Today, the PML(N) and its supreme leader, Nawaz Sharif, have realized the fallacy in making an early victory speech and are dropping hints of age-old tactics to undermine its popularity. PPP believes its leader, Bilawal Bhutto-Zardari, was not allowed to mark his promising return to the heartland of Punjab where he had dared to make inroads in the constituency chosen by his mother Benazir Bhutto and grandfather Zulfiqar Ali Bhutto. A political alliance based in Sindh is creating headlines for staging an unprecedented demonstration, dropping hints of an impending martial law. Close by in Balochistan, protests have been going on for nearly a week, with a wide array of regional parties joining hands to suspend communication networks in their denunciation of electoral rigging. Most interesting of these protests has been the call issued by PTI who also seems dissatisfied with the results. While crackdowns have largely been the line of action until now, the state would have to realize the error in its ways sooner or later. Simply choosing to close their eyes to the upheavals brewing right under their nose or worse, clenching fists tighter and tighter cannot lead to normalcy, according to political analysts.

On Saturday, a high-ranked member of the bureaucracy in Rawalpindi, a city where military headquarters are situated, added to the frenzy with bombastic revelations about deliberate tampering of the results to ensure victories for candidates nominated by three-time former prime minister Nawaz Sharif. Pressure from the international community continues as numerous lawmakers, specifically from Washington, post messages on social media platforms against an “onslaught” on the mandate of the masses. Their posturing indicates a clear inclination towards Mr Khan, which is triggering an intense line of argument centered around his party’s recent hiring of an American lobbying firm to alter its perception in the West.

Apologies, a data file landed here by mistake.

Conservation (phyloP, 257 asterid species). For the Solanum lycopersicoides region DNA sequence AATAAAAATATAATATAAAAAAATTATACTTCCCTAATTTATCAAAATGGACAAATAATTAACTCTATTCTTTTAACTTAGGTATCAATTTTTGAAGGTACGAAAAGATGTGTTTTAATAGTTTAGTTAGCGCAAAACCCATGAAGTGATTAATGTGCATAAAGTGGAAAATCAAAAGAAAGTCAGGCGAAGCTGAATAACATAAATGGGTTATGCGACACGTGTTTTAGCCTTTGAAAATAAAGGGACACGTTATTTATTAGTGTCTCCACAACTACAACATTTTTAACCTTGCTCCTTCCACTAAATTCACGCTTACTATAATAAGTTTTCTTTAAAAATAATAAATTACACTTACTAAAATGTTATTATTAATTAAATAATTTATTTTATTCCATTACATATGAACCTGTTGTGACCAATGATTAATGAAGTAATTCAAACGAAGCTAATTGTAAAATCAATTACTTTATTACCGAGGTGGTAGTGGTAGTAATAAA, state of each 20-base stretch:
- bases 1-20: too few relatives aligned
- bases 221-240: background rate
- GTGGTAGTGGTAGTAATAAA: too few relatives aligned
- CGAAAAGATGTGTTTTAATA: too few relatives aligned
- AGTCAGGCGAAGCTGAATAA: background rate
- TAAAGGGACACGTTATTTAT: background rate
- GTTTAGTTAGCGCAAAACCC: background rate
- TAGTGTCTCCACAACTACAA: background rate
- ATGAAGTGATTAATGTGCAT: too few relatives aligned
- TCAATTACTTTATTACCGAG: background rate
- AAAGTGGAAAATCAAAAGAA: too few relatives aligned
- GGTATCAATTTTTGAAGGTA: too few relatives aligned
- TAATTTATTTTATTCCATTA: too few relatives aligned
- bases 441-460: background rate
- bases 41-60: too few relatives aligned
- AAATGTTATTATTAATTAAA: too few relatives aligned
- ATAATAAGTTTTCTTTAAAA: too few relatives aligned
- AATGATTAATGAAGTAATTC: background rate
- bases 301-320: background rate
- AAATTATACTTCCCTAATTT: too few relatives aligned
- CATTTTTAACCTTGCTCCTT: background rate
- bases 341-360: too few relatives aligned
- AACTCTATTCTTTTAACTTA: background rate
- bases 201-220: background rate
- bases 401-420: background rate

Way Forward

As per the constitution of the country, President Arif Alvi is bound to call in a session of the national assembly no later than February 29, 2024, so that the country can proceed with the actual task of governance. However, in a setup mired with a long list of controversies and no side ready to accept the position gained by others, it is becoming increasingly unclear who would get to sit on the treasury benches. Quite evident from the slew of petitions, not many seem interested in moving on, as has been suggested by the caretaker prime minister Anwaarul Haq Kakar. PML(N)’s mouthpieces have hopped aboard social media to proclaim they are ready to sit on the opposition benches. An earlier huddle of mainstream political parties saw a general willingness to enter the parliament to move towards the formation of a government, but their political rival and estranged ally, PPP, is not in a mood to assume any cabinet positions.

The latest of such announcements have come from PTI, which, to many’s surprise, is also not ready to play musical chairs. While all of these parties wish to concentrate on the mandate received in respective provinces (PMLN in Punjab, PPP in Sindh and as a part of a coalition in Balochistan and PTI in Khyber Pakhtunkhwa), the likelihood of the chaos settling any time soon is becoming fainter by the minute. Of course, the immediate neighborhood and the rest of Asia cannot remain aloof from the staging of the show. Every passing day brings forth some sensational headlines in Indian publications or the call for immediate attention from the West. As the country’s stability languishes at the edge of a cliff, there’s no need to explain to anyone how only a government formed by a trustworthy, reliable mandate can find the way out of the quagmire.

United World International

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One response to “Elections in Pakistan: An Afterthought”

  1. M. Alam Brohi says:

    Excellent analysis.

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May 2024